Intellectual property (IP) is one of your company’s most valuable assets. As the director of a company, you are responsible for the management of that company while meeting your common law and statutory duties. However, you may also hold an employee role with contractual obligations and responsibilities. In this article, we look at what to consider when determining when a director personally owns IP that you create for the company, while you serve as a director. Broadly, this depends on:

  • the nature of your engagement with the company;
  • the IP in question; and
  • whether ownership would result in a breach of your directors’ duties. 

Nature of Engagement

Different presumptions about IP ownership apply depending on your role in the company. The table below outlines various roles you may hold and the presumption about ownership that operates.

 

Relationship to Company Presumption About IP Ownership
Director

Directors owe various common law and statutory duties.

Depending on the circumstances, a director’s personal ownership of IP they create may be a misuse of corporate opportunity. This occurs when a director diverts an opportunity away from the company for personal gain.

Employee

It is presumed that IP created by an employee in the course of their employment is owned by the employer company.

Whether a work was created ‘in the course of employment’ depends on various factors such as:

  • whether it was created during typical business hours; or
  • whether company property (e.g. a work laptop) was used.

Note that it is possible to be an employee even without an employment agreement detailing your role in writing.

Contractor

Contractors are workers with greater independence than employees, typically engaged for a specific period of time or project.

Contractors are presumed to retain IP rights to what they create, unless otherwise agreed by the parties.

Note that it is possible to be a contractor in the absence of a contractors agreement.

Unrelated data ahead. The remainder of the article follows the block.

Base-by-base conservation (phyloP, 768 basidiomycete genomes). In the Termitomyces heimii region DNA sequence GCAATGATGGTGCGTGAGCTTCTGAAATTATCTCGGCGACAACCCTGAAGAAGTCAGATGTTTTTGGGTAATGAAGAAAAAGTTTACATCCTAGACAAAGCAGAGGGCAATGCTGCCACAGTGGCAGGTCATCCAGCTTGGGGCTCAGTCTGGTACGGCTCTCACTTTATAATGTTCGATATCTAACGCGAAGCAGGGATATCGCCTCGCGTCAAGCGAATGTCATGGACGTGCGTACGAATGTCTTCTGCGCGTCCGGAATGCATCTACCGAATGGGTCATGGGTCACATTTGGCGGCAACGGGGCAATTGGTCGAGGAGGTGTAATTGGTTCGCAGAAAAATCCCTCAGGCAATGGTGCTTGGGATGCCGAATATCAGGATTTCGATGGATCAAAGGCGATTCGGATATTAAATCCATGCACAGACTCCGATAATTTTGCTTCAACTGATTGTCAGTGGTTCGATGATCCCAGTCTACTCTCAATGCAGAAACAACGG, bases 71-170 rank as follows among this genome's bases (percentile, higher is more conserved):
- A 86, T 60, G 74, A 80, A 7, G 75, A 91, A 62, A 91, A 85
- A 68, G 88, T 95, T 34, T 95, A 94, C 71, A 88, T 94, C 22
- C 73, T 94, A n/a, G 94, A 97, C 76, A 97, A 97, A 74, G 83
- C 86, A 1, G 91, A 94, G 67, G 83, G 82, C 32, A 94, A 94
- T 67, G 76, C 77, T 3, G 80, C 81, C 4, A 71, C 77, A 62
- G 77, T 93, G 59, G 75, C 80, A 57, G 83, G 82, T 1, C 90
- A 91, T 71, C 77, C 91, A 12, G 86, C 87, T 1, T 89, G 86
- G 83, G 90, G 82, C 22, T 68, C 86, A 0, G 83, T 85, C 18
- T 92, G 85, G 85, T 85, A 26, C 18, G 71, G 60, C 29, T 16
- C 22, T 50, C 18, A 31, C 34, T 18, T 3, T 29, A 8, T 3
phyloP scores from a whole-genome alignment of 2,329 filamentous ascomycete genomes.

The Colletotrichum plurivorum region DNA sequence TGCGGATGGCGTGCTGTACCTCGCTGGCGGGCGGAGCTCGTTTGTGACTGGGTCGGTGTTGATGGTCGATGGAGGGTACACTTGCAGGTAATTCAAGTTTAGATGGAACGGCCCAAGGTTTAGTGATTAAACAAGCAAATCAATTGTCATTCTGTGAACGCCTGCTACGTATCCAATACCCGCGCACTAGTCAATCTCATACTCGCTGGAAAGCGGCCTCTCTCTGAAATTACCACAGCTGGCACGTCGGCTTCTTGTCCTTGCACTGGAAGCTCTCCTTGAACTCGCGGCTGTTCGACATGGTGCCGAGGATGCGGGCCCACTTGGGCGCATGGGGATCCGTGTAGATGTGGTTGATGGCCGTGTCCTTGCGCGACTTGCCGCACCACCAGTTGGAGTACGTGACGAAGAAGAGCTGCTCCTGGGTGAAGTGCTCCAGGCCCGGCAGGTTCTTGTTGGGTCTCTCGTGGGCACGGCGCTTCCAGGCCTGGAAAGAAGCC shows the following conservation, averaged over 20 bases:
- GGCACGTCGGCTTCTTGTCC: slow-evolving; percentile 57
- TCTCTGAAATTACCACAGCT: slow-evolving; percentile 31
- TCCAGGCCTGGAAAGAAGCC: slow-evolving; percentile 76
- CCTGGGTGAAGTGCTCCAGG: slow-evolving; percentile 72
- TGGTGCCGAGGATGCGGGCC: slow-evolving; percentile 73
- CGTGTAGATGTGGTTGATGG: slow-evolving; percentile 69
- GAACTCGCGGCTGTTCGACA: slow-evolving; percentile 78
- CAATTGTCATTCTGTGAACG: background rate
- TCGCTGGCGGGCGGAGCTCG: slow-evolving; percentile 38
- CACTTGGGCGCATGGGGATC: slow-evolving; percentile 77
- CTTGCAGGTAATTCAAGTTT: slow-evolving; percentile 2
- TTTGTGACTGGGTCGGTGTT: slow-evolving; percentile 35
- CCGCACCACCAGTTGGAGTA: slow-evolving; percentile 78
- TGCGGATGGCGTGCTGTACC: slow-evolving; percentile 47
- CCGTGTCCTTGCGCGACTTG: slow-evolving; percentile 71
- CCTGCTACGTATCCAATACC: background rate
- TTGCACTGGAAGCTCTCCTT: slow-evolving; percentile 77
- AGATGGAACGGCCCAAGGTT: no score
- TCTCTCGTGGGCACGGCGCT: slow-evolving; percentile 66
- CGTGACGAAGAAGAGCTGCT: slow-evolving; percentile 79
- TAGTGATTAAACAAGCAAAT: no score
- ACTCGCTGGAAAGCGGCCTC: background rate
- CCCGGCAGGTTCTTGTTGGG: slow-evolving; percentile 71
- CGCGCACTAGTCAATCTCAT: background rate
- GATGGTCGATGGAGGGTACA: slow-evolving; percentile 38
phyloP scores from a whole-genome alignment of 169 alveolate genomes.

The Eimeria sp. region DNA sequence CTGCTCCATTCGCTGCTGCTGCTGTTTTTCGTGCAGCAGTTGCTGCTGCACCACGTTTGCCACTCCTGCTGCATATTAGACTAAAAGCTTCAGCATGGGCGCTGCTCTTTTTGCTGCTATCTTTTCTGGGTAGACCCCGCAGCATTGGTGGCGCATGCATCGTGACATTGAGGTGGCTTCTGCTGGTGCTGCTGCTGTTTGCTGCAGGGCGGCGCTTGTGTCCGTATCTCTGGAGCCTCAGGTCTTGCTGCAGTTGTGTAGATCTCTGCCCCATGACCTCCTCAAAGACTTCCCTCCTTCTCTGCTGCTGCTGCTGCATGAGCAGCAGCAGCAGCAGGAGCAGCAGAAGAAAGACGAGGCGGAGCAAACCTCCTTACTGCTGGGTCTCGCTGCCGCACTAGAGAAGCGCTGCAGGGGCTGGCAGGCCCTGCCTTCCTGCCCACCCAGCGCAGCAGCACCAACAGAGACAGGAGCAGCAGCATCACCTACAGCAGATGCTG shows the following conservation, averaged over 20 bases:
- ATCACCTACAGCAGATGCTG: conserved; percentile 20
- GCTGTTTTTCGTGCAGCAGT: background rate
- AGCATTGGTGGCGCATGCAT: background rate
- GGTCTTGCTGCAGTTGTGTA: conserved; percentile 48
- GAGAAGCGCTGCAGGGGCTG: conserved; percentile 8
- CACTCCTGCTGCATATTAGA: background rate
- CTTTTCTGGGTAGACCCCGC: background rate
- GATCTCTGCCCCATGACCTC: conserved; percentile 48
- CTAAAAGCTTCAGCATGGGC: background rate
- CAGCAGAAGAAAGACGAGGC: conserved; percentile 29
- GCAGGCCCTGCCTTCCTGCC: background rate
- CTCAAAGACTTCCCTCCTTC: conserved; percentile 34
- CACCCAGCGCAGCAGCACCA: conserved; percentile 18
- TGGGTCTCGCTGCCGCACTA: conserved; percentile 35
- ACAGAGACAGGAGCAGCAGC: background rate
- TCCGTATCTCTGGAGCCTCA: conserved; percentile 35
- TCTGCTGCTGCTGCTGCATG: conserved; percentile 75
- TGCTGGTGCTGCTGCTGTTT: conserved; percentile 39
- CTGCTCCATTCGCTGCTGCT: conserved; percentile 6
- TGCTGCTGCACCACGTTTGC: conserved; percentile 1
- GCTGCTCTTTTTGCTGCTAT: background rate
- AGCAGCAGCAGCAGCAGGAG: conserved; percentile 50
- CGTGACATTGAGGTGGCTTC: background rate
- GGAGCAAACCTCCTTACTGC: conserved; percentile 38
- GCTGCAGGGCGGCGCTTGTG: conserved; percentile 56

It is possible for a director to have more than one legal relationship with a company. In these cases, it is important to consider the implications of those multiple relationships and their accompanying obligations. You should seek advice on the facts of your particular situation.

Authorship and Ownership

You should also look at issues of authorship and ownership when determining whether a director personally owns IP.

If you are a director who authored the IP by yourself, look at:

  • the circumstances in which you created it;
  • whether you completed it at your place of employment; and
  • whether you used your employer’s property to create it.

The more the IP is connected to your specific role of employment, the less likely you are the personal owner.

If the IP was authored by you and other contributors, look at:

  • who the other contributors are;
  • whether there are any communications or contracts between the parties governing the creation of the IP and its use; and
  • whether you collaborated with other employees to create a product that you now wish to use.

If you have used the work of another person as a base, consider this example. You may have bought source code and then added to that code. In that instance, you have at least two authors in question. Unless the first author assigned their IP rights to you, it is unlikely that you have ownership rights to the code as a whole. However, you may have rights to the part of the code that you authored. In this example, it is important to review any communications relating to the transaction or contracts between you and third parties.